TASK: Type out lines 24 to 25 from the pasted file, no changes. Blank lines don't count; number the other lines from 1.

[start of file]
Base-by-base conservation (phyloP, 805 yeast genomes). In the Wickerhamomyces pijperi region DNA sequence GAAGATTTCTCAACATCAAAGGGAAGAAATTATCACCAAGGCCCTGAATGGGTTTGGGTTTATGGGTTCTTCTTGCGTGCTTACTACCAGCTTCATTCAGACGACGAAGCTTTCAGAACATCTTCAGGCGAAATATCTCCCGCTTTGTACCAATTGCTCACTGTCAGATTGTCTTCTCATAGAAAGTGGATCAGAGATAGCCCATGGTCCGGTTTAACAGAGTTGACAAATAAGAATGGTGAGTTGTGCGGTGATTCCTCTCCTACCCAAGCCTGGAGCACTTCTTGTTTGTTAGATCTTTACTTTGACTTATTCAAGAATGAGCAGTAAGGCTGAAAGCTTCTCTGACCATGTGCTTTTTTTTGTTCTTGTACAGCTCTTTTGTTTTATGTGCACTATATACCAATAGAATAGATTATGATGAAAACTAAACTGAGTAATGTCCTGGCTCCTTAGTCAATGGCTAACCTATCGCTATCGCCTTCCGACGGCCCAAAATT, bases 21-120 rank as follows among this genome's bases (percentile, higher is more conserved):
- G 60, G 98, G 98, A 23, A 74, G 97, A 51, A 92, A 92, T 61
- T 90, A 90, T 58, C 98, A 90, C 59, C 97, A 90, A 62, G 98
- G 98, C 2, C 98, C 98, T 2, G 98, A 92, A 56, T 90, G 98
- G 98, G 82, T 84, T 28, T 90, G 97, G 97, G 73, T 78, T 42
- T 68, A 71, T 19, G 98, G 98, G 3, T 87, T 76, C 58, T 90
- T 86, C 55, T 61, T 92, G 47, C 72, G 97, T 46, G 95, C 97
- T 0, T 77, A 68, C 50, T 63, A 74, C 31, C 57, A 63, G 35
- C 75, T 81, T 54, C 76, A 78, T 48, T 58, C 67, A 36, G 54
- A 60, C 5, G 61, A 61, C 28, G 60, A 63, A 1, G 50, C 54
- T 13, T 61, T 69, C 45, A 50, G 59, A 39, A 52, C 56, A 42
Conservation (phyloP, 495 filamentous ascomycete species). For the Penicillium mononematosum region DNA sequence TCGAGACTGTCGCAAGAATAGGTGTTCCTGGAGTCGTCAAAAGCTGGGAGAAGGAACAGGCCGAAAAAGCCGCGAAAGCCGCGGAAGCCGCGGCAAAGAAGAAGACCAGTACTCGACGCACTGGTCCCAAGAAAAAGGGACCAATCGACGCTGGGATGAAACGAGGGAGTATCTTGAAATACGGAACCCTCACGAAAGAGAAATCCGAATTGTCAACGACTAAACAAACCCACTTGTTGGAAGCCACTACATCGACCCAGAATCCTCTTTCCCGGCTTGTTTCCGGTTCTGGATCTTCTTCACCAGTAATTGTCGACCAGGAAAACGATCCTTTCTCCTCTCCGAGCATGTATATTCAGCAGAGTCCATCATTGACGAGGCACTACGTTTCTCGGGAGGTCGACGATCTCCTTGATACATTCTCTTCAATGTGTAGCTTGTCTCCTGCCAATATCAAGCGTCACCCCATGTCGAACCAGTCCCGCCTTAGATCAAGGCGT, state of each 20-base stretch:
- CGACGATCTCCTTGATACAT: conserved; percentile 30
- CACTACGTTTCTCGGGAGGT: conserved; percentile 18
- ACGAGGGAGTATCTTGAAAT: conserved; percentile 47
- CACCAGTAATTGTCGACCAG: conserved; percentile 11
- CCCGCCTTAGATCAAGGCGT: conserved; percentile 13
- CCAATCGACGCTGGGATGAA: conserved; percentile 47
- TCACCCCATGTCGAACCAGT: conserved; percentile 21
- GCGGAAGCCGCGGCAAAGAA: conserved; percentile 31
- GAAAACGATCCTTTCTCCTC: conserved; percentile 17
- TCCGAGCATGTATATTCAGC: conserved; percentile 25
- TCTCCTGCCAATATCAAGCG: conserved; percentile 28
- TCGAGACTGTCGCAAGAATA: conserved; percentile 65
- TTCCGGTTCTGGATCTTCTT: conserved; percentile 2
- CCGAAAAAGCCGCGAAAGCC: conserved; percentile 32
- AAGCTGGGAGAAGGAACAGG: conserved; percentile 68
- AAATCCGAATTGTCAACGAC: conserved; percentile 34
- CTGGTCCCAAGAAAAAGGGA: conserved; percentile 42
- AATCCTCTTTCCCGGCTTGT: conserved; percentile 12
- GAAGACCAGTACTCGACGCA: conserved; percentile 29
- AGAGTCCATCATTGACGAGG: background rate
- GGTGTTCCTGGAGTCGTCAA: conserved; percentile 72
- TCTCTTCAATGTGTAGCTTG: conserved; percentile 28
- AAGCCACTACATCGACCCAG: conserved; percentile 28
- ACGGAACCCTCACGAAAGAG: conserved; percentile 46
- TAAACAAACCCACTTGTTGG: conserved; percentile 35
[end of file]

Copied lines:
- TCGAGACTGTCGCAAGAATA: conserved; percentile 65
- TTCCGGTTCTGGATCTTCTT: conserved; percentile 2